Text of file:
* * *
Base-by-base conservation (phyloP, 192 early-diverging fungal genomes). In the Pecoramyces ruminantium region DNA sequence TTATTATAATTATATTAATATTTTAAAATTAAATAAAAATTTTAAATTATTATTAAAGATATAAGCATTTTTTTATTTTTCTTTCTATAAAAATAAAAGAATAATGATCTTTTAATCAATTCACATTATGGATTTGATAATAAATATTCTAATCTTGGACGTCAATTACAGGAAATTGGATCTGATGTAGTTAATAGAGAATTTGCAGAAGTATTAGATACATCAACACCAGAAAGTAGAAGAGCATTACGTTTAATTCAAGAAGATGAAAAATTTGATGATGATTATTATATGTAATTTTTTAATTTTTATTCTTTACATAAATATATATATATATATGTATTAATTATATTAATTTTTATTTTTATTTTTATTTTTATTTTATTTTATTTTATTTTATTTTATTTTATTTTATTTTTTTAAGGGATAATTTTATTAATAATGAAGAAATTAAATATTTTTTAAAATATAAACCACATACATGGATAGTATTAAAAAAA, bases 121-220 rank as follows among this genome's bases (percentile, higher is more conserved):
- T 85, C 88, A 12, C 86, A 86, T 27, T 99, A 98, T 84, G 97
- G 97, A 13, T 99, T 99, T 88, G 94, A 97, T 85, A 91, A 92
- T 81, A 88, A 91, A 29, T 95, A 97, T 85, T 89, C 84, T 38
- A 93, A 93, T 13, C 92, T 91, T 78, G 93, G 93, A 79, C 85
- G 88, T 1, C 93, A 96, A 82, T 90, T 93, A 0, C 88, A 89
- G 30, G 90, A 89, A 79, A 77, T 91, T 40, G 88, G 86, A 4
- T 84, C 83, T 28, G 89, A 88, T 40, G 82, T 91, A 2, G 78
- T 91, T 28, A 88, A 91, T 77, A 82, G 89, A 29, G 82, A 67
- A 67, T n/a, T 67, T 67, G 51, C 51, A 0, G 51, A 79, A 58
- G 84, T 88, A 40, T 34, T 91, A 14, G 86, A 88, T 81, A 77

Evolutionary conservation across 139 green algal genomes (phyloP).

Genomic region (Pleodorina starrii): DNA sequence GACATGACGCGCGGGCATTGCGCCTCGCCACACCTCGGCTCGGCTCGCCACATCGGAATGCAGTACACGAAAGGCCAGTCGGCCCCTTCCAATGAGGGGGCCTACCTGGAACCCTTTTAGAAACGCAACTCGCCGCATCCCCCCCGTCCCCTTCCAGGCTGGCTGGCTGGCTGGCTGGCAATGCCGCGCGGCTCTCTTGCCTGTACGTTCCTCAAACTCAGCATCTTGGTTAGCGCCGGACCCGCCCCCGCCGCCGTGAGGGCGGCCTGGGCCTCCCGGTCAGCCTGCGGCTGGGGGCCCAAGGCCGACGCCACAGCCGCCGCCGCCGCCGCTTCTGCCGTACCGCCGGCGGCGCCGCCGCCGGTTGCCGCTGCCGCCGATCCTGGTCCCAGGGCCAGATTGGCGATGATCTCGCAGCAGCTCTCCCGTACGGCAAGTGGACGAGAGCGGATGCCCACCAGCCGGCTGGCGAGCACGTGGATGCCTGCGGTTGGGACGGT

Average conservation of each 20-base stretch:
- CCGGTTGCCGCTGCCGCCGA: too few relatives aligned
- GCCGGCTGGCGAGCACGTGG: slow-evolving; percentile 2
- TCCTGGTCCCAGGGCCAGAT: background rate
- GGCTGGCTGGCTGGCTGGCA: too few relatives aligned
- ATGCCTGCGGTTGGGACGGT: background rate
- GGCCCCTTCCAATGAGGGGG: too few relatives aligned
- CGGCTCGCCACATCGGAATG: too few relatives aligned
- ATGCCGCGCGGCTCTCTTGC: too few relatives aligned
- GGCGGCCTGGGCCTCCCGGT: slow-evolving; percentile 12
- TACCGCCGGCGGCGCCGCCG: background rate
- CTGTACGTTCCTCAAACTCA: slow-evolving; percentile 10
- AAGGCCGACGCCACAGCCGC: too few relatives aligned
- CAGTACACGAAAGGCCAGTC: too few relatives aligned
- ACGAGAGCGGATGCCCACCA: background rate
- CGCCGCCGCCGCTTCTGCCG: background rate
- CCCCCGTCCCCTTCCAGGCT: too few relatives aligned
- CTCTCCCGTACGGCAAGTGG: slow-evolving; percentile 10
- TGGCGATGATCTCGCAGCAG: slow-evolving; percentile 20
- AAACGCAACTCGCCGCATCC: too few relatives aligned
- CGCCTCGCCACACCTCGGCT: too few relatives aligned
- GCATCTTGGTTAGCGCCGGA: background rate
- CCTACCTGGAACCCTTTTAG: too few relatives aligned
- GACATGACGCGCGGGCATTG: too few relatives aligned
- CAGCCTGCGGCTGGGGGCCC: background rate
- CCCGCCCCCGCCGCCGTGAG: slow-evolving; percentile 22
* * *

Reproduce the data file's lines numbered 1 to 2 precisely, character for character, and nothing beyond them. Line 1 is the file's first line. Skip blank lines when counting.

Base-by-base conservation (phyloP, 192 early-diverging fungal genomes). In the Pecoramyces ruminantium region DNA sequence TTATTATAATTATATTAATATTTTAAAATTAAATAAAAATTTTAAATTATTATTAAAGATATAAGCATTTTTTTATTTTTCTTTCTATAAAAATAAAAGAATAATGATCTTTTAATCAATTCACATTATGGATTTGATAATAAATATTCTAATCTTGGACGTCAATTACAGGAAATTGGATCTGATGTAGTTAATAGAGAATTTGCAGAAGTATTAGATACATCAACACCAGAAAGTAGAAGAGCATTACGTTTAATTCAAGAAGATGAAAAATTTGATGATGATTATTATATGTAATTTTTTAATTTTTATTCTTTACATAAATATATATATATATATGTATTAATTATATTAATTTTTATTTTTATTTTTATTTTTATTTTATTTTATTTTATTTTATTTTATTTTATTTTATTTTTTTAAGGGATAATTTTATTAATAATGAAGAAATTAAATATTTTTTAAAATATAAACCACATACATGGATAGTATTAAAAAAA, bases 121-220 rank as follows among this genome's bases (percentile, higher is more conserved):
- T 85, C 88, A 12, C 86, A 86, T 27, T 99, A 98, T 84, G 97